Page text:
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I have an olympus trip 35 film camera, and I just had 2 film rolls scanned and developed. Most of the results are blurry or out of focus. The photos that are taken with flash are sharp, and some close-up shots. Other than that, all are completely blurry - which doesn’t seem like motion blur.

What do you think could be the problem? Is it something about the camera, or just the zone focusing?

enter image description hereenter image description hereenter image description here

taken with flash: enter image description here

taken in broad daylight: enter image description here enter image description here

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    \$\begingroup\$ It would help if we could see an example. \$\endgroup\$
    – Tetsujin
    Aug 13, 2023 at 18:54
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    \$\begingroup\$ Since the flash photos are sharp, it must be slow shutter speeds and camera shake, when flash is not used. \$\endgroup\$ Aug 13, 2023 at 19:47
  • \$\begingroup\$ I added some photos hehe \$\endgroup\$ Aug 14, 2023 at 5:59
  • \$\begingroup\$ Sorry for the silly question: are you sure you set the focus ring to the correct distances for all the photos? The photos' appearances can be explained with focus set to a closeup distance (the shortest nominal focus distance being 0.9m) and not adjusted e.g. to infinity for the outdoor scenes. \$\endgroup\$ Aug 14, 2023 at 8:52
  • \$\begingroup\$ Not a silly question! Everyone has asked the same thing. I’ve tried my best to follow the correct distance as much as possible - most of those are taken in 1.5m, and for the last two, either 3m or infinity. \$\endgroup\$ Aug 14, 2023 at 12:40

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From the different outcomes of your photos, I looks like a problem with the focussing system. The lens itself seems okay, as the cat photo shows. All the other photos are blurry (de-focussed), and the different degree of blurriness can be explained with the lighing conditions: bright light makes the camera use a smaller aperture, thus making focus errors less visible (greater depth of field). The inside shots are worse than the outside ones.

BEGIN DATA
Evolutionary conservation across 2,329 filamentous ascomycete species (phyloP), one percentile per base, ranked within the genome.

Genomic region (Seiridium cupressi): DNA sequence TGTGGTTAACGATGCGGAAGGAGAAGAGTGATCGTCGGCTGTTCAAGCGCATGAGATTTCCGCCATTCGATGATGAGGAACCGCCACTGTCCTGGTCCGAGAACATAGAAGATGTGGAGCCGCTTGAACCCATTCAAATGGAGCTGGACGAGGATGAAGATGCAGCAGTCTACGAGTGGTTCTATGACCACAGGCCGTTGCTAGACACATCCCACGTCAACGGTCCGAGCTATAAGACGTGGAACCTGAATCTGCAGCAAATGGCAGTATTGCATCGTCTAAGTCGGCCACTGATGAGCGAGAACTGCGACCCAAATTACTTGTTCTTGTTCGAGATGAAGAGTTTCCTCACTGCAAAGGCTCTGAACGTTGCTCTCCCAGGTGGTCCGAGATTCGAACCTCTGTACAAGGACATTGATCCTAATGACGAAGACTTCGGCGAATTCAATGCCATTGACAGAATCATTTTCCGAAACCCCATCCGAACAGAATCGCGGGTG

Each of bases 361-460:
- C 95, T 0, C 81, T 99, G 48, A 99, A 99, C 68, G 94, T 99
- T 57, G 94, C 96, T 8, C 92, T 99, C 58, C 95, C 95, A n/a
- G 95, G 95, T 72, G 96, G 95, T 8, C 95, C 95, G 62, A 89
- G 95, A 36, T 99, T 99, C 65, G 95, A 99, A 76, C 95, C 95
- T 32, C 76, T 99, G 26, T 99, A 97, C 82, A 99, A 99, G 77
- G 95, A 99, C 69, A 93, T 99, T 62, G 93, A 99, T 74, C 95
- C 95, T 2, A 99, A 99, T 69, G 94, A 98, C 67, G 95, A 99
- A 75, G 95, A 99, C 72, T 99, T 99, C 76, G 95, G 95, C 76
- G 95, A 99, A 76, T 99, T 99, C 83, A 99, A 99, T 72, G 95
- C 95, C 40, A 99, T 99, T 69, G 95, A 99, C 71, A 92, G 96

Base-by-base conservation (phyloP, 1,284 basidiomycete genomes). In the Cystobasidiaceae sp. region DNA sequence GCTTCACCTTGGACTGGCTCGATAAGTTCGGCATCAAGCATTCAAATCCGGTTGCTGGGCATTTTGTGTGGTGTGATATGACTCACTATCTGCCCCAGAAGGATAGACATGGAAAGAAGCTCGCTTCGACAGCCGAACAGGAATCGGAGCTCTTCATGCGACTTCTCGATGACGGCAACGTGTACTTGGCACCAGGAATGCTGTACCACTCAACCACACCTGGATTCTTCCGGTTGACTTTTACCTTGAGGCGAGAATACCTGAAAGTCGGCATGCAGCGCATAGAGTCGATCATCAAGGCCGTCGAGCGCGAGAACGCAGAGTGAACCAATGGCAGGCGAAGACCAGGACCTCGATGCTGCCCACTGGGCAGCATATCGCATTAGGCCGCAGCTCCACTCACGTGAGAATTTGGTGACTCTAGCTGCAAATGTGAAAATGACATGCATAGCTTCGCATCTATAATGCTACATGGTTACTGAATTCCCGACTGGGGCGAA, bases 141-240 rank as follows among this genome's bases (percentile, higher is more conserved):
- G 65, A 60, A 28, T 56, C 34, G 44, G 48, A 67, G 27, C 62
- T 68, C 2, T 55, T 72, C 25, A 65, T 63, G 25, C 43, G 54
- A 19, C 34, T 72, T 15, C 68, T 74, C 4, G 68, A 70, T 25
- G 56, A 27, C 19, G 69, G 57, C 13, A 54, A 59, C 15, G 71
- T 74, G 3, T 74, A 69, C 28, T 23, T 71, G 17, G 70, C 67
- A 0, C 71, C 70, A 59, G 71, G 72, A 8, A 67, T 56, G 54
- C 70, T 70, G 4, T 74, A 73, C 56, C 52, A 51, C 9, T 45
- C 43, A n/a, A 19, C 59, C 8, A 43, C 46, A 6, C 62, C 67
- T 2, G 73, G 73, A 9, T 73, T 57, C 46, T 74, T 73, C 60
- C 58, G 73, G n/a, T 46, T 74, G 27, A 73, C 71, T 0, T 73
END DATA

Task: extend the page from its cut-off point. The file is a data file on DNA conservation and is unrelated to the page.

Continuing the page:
I'd recommend to do some systematic focus tests. This costs you one film roll.

Select a scene where you have objects in different distances, from 0.5 meter to infinity. e.g. a brick wall or a regular-tiles pavement, something where you can later identify the various distances.

Make sure the scene is not in bright sunlight. The camera's exposure system should not stop down to f/22, but shoot wide open, ideally at f/2.8.

Then, take photos of the scene with different focus ring settings, from 0.9m to infinity. And note down the settings you used (or place a marker in the scene at the place that you expect to be focussed).

When you get the photos, check which part of the scene is sharp.

  • Does it even change with the focus setting or does it stay the same? That hints at the focus system being stuck, or detached from the settings ring.
  • Where is the focus relative to your expectation? If the "sharp distance" changes with the settings, but is always closer (or further away) than your expectation, then it might be possible to recalibrate it.

Anyway, you will probably need a technician to fix the problem, and you have to decide whether it's worth that effort.

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